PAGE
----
IT Often Resource-Strapped in Business Push for Better Information

Loraine Lawson
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Four Best Practices for Accelerating Time-to-Value of Master Data Management

Data management isn’t enough anymore — it’s time to think more broadly about data and how it’s managed, experts say. It’s time to shift to enterprise information management.

Why? (I feel like a broken record just saying it. But if you insist, I’ve found some new data to back me up.)

Ventana Research just released a benchmark research report on information optimization, according to Information Management. It includes this finding: While 97 percent of organizations say it’s important or very important to make information available to the business and customers, only 25 percent are satisfied with the technology they’re using to provide access to that data.


Information optimization is just what it sounds like — your ability to use the data on-demand, easily and in meaningful ways, Ventana’s CEO and Chief Research Officer Mark Smith explained. At the time, Ventana found that organizations were taking a wide range of approaches in an attempt to achieve the goal of information optimization.

This new report is a result of Ventana’s decision to study these efforts. The firm identified 200 qualified participants, including business and IT managers who work with information management or are involved in purchasing technology for information management.

The findings are revealing. First, the push for greater operational efficiency is driving this shift for a majority (67 percent) of organizations.

“The imperative is so strong that 43 percent of all organizations currently are making changes to how they design and deploy information, while another 37 percent plan to make changes in the next 12 months,” writes Tony Cosentino, VP and research director at Ventana.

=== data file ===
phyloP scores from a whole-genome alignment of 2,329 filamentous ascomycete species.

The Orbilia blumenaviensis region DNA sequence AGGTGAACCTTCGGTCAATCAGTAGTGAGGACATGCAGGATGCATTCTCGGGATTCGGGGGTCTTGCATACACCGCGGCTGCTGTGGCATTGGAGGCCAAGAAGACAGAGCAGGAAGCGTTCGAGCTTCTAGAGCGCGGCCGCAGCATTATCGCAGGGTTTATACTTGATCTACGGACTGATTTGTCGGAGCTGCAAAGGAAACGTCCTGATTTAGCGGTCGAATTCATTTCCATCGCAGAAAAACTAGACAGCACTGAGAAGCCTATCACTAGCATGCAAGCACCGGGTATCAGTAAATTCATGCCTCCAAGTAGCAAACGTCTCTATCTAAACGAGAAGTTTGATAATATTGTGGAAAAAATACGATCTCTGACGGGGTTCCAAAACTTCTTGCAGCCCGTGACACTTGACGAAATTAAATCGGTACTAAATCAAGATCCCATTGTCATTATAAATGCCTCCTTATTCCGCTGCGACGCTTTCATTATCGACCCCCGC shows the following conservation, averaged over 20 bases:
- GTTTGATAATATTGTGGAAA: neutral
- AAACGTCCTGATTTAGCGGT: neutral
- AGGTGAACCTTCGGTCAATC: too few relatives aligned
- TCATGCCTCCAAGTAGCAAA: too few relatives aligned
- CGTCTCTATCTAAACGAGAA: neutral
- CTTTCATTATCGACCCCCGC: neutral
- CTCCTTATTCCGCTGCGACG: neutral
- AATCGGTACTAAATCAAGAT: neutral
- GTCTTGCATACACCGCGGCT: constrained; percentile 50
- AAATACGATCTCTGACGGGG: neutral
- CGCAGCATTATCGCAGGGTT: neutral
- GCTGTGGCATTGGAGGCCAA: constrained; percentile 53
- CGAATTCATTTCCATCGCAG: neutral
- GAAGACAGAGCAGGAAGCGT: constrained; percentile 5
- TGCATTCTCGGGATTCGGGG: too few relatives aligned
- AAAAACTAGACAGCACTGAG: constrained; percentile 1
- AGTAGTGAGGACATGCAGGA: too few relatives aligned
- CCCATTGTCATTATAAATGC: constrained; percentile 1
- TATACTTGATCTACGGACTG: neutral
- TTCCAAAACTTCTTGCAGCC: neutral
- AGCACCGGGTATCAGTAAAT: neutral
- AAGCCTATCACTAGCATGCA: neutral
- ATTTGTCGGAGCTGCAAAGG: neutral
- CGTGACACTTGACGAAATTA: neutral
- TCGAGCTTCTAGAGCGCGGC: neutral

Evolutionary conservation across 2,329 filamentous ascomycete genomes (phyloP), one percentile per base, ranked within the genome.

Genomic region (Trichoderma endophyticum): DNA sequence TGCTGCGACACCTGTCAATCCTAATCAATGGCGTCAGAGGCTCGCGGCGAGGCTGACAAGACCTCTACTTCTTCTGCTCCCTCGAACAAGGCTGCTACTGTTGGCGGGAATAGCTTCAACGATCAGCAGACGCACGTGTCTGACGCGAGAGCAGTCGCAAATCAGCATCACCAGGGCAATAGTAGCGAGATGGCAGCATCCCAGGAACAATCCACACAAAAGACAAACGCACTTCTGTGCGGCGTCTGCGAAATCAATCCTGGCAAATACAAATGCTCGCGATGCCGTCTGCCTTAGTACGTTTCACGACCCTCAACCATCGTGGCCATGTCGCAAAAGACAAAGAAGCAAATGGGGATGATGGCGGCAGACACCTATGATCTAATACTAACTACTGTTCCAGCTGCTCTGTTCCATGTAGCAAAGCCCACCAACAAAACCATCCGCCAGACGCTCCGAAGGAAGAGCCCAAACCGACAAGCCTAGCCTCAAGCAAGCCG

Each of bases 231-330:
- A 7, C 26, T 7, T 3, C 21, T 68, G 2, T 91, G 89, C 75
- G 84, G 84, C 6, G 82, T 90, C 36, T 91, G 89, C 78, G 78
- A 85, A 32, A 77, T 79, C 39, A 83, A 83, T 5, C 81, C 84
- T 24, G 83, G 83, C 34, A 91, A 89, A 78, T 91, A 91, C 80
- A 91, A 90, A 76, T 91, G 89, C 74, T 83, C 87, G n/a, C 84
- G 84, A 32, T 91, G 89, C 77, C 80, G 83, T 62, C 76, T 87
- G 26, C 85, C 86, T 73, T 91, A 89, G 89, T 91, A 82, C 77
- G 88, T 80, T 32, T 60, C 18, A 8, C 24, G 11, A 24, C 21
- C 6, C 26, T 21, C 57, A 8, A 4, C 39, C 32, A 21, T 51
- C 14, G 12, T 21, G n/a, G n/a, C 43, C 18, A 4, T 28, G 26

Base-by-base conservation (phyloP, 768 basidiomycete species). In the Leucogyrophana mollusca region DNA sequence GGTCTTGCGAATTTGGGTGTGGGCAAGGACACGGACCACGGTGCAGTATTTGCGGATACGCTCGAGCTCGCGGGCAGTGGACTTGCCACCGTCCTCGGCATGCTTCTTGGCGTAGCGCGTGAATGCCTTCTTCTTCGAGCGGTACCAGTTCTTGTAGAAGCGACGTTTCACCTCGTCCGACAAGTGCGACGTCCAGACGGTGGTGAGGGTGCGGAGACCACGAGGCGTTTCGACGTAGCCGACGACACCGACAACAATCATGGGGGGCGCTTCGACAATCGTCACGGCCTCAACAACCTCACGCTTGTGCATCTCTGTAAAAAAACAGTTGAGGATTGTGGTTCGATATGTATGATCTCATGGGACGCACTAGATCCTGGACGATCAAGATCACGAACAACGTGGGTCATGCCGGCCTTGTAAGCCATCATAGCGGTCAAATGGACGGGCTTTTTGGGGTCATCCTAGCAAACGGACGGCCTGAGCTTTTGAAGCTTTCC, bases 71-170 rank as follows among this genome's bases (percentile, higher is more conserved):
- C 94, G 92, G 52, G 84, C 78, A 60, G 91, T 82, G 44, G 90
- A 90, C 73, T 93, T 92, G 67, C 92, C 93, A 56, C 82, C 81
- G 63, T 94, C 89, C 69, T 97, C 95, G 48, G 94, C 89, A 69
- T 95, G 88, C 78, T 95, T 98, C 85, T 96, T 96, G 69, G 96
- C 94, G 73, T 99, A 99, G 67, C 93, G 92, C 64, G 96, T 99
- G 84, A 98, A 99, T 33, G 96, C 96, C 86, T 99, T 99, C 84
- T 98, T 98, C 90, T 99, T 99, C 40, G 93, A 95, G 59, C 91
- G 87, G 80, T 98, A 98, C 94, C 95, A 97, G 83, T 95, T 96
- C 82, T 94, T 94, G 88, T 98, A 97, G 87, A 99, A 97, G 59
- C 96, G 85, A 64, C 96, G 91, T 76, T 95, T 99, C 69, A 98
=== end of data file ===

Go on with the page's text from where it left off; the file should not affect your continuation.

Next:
IT is under pressure to improve access to information, sometimes without the support of a line of business, he continues. The problem is, often IT doesn’t have the resources or technology to solve the problem, which is leading to unhappy IT departments in two out of five organizations, Cosentino says.

Giving IT an unfunded mandate? It makes you wonder just how serious organizations really are about better access to information, doesn’t it?

Here’s another revealing finding:

“Internally, many organizations try to optimize information using manual spreadsheet processes and are confident in their ability to get by 73% of the time. But when the focus turns to the ability to make information available to partners or customers, an increasingly important capability in today’s information-driven economy, the confidence rate drops dramatically to 62% and 55% respectively.”

“Manual spreadsheet processes?” Seriously?

It’s time to change, and Ventana isn’t the only one beating that drum. Information is becoming a major competitive asset, which means businesses need to develop information management (IM) as a competency, writes Gartner Distinguished Analyst Ted Friedman in a recent ComputerWeekly column.

“Thinking of IM as ‘storage’ or ‘maintenance’ or ‘hosting’ of information is no longer sufficient,” he warns. “Such mindsets miss the whole point of how information can be used to innovate, to compete or to grow the business — all business outcomes that CEOs and business leaders in general are seeking.”

Friedman doesn’t talk about information optimization per se. Instead, he discusses the role of information governance in changing how we use and interact with information. Alas, the short piece doesn’t offer a lot of specifics, since it’s more of a promotion piece for Gartner’s upcoming Enterprise Information & Master Data Management Summit 2014 in London.

If you’d like to learn more about Ventana’s research, you can buy the report or you can download the executive summary for free with basic user registration information.



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